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  • Joe Wichowski 8:07 am on December 6, 2011 Permalink | Reply
    Tags: , , Force.com,   

    The Azure pricing mystery… what about attachments??? 

    As a follow-up to my initial Azure post, I wanted to show that if you have an ASP.NET app that also has attachments (for example – PDFs archived against a PO work order tracking system), it really doesn’t affect monthly pricing that much.  For example, lets suppose we add attachments into our previous calculation.

    If we allow for attachments of 500kb, and each user either attaches (or downloads & reads) 5 attachments per hour, the total gigs transferred per month grows by about 50%.

    In addition, you also have to “store” those attachments in Azure.  If we assume storing about 50 new attachments per day, that comes out to about 6gigs of space per year (or 12 gigs over 2 years).

    But when we look at Azure pricing for the additional bandwidth and storage space, we see that it really only adds another $10/month.  Not a significant cost by any means.

    For Force.com, its also not an issue.  Their $50/user/month charge includes 612mb/user (or a little over 6gigs for our 10-user example).  So, essentially, the storage of attachments are “included” within the Force.com price (Force.com gives you a minimum of 11gigs storage space, so that should essentially cover our example 2-year analysis).

  • Joe Wichowski 11:37 am on December 3, 2011 Permalink | Reply
    Tags: , , Force.com,   

    The Azure pricing mystery…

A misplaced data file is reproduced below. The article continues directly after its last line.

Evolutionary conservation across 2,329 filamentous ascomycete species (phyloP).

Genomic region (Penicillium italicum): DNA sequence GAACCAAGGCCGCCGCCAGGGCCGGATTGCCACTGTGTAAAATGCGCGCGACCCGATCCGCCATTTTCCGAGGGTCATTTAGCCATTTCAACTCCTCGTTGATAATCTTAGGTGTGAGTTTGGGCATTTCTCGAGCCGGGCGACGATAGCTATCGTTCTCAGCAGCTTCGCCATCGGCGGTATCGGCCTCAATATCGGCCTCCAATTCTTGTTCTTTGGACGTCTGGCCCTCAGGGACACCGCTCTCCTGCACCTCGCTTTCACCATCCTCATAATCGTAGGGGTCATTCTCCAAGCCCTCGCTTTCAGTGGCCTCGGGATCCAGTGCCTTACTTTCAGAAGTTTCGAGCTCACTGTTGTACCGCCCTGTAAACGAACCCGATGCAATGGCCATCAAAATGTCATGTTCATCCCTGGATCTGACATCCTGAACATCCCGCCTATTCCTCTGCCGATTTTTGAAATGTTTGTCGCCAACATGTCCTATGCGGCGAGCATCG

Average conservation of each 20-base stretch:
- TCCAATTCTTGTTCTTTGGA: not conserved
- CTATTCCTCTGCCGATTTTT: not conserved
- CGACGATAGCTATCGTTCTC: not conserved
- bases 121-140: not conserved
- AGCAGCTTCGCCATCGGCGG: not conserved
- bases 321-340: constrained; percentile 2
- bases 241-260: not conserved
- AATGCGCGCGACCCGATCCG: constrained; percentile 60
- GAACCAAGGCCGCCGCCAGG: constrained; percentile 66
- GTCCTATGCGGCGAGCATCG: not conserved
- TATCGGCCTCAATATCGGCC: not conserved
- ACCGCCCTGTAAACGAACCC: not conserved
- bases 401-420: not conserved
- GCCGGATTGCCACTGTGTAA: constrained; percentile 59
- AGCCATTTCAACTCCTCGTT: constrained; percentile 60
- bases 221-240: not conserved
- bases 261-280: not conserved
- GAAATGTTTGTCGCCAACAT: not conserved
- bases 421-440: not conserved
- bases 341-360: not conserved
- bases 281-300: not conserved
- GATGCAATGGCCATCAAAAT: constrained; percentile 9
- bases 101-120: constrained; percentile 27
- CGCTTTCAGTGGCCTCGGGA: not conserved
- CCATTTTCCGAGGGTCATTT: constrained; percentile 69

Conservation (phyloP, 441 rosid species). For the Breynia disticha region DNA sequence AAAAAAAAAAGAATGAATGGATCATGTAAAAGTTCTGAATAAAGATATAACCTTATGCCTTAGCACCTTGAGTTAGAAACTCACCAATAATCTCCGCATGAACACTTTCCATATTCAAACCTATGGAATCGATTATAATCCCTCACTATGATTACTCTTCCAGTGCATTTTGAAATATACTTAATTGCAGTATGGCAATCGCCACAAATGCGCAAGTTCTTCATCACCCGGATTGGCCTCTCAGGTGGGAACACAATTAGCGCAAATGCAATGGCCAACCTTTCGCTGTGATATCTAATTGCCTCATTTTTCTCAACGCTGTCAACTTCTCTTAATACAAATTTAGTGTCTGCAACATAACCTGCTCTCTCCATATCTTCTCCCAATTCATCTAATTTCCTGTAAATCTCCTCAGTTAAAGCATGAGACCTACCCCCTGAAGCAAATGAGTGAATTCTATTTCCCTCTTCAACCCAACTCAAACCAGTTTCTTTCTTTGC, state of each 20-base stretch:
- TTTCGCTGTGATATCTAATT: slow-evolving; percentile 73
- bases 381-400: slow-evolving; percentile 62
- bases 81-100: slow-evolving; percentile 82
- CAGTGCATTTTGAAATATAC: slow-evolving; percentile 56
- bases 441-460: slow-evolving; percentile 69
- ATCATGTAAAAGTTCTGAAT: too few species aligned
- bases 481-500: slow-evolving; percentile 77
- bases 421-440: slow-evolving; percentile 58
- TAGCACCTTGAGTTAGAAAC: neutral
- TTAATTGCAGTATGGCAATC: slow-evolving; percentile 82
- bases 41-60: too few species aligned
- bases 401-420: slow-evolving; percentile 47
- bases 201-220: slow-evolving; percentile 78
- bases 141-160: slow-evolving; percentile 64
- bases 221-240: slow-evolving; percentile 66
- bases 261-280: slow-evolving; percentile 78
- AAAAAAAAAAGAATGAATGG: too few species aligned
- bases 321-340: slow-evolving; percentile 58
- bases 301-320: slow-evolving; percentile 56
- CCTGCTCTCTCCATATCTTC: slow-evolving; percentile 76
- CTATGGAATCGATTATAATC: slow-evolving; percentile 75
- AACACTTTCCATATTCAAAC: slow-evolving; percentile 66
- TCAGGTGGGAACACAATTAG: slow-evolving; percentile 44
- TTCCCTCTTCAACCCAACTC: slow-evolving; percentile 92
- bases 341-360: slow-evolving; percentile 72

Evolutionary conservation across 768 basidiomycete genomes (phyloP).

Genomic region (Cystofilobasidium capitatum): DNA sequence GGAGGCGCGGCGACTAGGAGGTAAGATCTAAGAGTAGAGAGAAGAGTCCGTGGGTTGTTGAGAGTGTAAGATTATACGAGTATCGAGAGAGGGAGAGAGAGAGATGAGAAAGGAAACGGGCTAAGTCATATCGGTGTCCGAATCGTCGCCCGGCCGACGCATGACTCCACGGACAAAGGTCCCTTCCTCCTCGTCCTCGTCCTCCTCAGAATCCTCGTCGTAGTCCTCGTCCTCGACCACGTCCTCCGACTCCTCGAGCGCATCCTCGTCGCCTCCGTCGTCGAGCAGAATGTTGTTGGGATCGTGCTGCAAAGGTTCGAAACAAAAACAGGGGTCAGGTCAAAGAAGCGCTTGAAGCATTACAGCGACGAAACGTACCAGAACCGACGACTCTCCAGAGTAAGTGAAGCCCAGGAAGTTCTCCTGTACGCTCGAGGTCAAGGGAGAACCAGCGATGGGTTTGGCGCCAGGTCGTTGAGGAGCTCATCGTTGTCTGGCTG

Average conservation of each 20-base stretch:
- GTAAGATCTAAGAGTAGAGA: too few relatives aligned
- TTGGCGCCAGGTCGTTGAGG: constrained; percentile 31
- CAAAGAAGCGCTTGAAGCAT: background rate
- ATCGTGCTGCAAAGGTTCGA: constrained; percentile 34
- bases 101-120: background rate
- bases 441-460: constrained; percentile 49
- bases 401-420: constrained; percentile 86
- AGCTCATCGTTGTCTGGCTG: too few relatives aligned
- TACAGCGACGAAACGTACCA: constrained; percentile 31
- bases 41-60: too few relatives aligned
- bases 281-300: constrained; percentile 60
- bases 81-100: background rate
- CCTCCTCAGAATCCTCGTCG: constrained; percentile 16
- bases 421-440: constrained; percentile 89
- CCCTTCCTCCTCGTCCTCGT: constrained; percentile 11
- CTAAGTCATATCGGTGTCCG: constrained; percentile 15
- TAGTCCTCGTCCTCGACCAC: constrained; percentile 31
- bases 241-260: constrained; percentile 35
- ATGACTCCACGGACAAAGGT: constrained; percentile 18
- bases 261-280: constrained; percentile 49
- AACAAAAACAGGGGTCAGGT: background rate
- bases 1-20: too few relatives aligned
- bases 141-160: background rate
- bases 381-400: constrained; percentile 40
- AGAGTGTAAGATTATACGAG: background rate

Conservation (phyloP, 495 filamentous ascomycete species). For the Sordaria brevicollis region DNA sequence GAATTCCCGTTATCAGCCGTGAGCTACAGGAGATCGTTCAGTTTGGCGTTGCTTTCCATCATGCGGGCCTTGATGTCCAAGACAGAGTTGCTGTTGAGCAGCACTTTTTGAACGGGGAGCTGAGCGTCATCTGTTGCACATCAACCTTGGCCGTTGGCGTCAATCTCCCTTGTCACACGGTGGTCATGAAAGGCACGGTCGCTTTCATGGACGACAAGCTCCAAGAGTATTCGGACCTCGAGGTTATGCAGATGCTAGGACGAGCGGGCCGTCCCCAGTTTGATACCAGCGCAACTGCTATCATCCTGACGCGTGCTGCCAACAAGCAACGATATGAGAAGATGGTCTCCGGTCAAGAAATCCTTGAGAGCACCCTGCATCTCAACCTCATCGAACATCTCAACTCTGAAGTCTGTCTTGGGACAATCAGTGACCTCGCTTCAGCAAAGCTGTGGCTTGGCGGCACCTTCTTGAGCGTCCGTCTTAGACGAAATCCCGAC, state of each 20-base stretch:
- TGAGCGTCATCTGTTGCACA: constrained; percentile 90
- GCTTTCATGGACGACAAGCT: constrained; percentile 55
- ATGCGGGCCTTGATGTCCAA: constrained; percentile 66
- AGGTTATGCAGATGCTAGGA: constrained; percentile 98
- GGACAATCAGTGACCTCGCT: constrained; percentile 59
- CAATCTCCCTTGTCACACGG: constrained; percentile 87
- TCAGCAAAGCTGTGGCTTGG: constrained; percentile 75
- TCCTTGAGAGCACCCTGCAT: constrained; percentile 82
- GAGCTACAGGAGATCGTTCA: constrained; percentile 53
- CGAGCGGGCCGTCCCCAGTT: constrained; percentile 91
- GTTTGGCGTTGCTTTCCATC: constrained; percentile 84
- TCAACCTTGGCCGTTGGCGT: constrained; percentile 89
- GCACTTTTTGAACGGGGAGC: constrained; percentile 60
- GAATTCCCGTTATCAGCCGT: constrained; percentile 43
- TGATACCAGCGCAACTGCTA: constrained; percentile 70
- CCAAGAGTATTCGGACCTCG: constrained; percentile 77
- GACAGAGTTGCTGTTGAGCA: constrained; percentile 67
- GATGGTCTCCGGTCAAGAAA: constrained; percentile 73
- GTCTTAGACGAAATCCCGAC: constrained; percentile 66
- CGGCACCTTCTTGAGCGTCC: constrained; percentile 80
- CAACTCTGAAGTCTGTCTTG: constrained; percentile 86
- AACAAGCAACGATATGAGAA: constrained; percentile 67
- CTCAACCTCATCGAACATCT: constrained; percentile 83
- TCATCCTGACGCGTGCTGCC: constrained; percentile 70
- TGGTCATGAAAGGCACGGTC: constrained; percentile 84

Microsoft has had their Azure online PAAS offering available for a while now.  And while it does promise some awesome capability (mainly, zero-hardware scaling), some of our customer’s can’t help but get confused every time they try to determine “how much” their app will cost per month before they go-live.  Many believe it will be too expensive.

    The compute and storage pieces are easy enough to calculate.  But it is the bandwidth that scares them.  Often “older” applications were not necessarily built to be lean.  Taking advantage of newer frameworks like ASP.NET MVC can help, but that often requires a complete re-write of the application – usually not a cheap option.

    Most of our traditional ASP.NET workflow-based web apps come in at about 100kb per page (including images).   If 10 users hammer at it most of the day, their monthly bandwidth would come to about 10gigs.  You can scale this out by adding another 1gig per user per month.  Here is my spreadsheet calculation:

    So, for a 10-user app, you are probably in the ballpark of $280/month (Medium instance, 6gigs database, 10gigs per month bandwidth).  That comes to $28/user/month.  Not bad really, when you consider the fact that with Azure you do not need to pay for a hardware/technician to patch and maintain your infrastructure (Microsoft does it for you automatically), nor do you have to pay for the server hardware itself, any Windows Server licenses, or the SQL Server licensing.

    What other options are there?  You can also go for Force.com – which allows you to build your own Salesforce.com-type applications.  But there, you will have to essentially rebuild your app from scratch, as there aren’t any “converters” available to port code from ASP.NET over to APEX (the Force.com language).  Also, there comparable sever is $50/user/month – a bit pricier, but perhaps the better option if you are going to rebuild your app.  Force.com is fairly easy enough for anyone to develop a basic workflow app.  With ASP.NET, you are probably looking at hiring someone since it is a traditional programming model.

    Is there value in Azure?  I’m telling my customer’s yes – if they have existing ASP.NET applications, and no longer want the complexity of having to maintain servers internally within their organization.  Azure offers a great “first step into the cloud”.

    What if your ASP.NET app has an extensive amount of attachments? Not much different really. Your monthly pricing will go up, but the major cost with Azure is in the instance and the SQL database – not the file storage or the additional bandwidth. But to clarify, I will re-do my calculation to detail that in a follow-up post.

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